E.Coli Outbreak: Where are Customers
A trader attends to a customer at her stall in a market in St. Petersburg, Russia June 2, 2011.

As the e.coli outbreak has spread in Europe and has now reached the US, food safety experts throughout the world are wondering if it could have been avoided.

As of today, the food industry and health authorities had focus mostly on a single strain of E. coli bacteria that until now was considered to be the most dangerous. However observers point out that strains known collectively as "the other E. colis" were sickening people well before the extra-deadly European bug burst on the scene.

"It's a wake-up call around the world," said the Dr. Robert Tauxe of the Centers for Disease Control and Prevention.

European authorities have still not identified the source of the infection, but suspects it originates from contaminated vegetable including cucumbers, tomatoes and leafy lettuce.

In Germany people are still strongly advised not to eat vegetable and as the strain has now reached the US, officials have announced they are monitoring the situation carefully.

As a precaution, the FDA has stepped up testing of those foods imported from affected countries, the portion of importation remains small.

U.S Agriculture Secretary Tom Vilsack insisted on Thursday there was no immediate threat from the European E. coli outbreak in America. "We have to constantly look for ways to improve food safety, and that requires us to make sure that we're testing for the right things," he said. However with the new cases reported and as the bacteria can be transmitted from person to person US authorities might become even more apprehensive.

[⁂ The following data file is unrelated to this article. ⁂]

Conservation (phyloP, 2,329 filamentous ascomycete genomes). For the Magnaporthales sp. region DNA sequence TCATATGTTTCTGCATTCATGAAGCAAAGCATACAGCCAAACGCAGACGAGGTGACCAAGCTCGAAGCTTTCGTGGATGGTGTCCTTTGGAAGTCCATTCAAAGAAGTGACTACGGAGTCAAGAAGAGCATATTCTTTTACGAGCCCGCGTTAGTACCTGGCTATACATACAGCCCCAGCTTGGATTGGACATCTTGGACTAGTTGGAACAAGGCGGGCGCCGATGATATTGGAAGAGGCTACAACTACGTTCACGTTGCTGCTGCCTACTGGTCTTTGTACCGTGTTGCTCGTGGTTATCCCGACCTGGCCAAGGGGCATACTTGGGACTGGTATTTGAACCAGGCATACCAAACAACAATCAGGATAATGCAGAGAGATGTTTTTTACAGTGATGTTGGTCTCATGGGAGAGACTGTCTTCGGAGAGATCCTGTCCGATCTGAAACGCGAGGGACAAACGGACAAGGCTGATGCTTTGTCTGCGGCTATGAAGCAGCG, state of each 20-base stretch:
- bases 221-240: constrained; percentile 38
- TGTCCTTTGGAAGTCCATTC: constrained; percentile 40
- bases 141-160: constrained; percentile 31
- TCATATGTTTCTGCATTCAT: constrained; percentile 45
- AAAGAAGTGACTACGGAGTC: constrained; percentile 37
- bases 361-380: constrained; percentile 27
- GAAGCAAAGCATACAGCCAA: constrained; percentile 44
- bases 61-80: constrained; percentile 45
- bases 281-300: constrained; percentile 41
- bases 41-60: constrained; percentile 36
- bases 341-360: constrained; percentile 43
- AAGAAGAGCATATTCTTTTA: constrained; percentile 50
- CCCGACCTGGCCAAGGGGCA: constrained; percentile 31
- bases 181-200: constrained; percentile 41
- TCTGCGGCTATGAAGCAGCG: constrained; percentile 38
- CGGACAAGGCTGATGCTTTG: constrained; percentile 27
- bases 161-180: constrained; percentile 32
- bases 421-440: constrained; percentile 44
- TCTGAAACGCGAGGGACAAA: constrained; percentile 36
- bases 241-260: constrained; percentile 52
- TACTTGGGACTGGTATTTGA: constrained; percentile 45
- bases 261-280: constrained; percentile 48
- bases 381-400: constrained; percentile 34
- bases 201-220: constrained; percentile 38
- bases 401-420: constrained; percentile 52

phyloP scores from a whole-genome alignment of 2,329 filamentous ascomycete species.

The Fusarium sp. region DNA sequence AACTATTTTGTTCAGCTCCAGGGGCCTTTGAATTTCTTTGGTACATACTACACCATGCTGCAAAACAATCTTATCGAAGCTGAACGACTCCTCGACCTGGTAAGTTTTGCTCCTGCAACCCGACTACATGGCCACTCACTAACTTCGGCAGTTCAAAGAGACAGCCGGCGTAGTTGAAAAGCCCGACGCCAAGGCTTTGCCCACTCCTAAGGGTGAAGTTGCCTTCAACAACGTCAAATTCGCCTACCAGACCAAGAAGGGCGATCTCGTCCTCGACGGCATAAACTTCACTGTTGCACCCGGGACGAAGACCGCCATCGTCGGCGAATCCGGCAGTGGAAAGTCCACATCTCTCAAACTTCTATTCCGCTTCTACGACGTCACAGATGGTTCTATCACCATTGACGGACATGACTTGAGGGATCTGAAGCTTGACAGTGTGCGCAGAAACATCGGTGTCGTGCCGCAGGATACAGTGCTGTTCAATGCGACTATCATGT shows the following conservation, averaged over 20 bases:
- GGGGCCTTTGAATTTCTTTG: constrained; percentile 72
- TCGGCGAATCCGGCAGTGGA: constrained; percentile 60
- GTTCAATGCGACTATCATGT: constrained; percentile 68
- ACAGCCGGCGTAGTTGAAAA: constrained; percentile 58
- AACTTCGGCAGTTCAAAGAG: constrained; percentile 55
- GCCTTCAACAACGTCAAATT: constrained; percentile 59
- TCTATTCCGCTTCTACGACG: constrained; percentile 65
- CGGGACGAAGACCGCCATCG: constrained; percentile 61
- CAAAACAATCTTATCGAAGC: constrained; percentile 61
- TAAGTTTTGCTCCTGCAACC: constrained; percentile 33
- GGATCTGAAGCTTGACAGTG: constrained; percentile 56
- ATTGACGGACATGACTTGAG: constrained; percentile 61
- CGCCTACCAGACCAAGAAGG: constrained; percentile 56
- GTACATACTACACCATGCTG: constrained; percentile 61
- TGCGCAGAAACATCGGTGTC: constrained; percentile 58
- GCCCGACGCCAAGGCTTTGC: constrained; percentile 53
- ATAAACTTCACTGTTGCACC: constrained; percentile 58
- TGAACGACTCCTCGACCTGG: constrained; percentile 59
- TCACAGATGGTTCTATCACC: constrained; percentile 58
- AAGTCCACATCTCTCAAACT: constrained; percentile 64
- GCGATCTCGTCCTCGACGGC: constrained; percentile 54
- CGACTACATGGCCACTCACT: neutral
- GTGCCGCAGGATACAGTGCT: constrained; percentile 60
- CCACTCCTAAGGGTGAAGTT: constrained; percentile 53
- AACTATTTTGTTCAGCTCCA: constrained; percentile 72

It is important to point out that the cases discovered in the US all concerned people that had travelled to Germany.

Still, as food-safety expert Caroline Smith DeWaal explains, "There are no regulations in place today that would prevent this kind of outbreak from occurring".

Some experts however warnd that studies conducted after previous e.Coli outbreaks in Europe and America had shown that thesometimes the "use of animal wastes in fertilization of fresh fruits and vegetable plots significantly increased the risk of E. coli contamination in fresh produce grown in semi-organic and organic farms." and some growers, as a preventive measure, have already voluntarily adopted such standards as not harvesting leafy greens within 5 feet of feces or other animal activity in a field

E. coli is incredibly common. Hundreds of strains, most of them harmless, live in the intestines of humans, cows and numerous other animals, unfortunately, some manage to produce toxins evolve and lead to the Haemolytic-uraemic Syndrom (HUS), which can trigger kidney failure, and in the most serious but also rarer cases death.

So far, 1730 people have been affected by the deadly strain of e.Coli bacteria, including 500 people in Germany who have the HUS.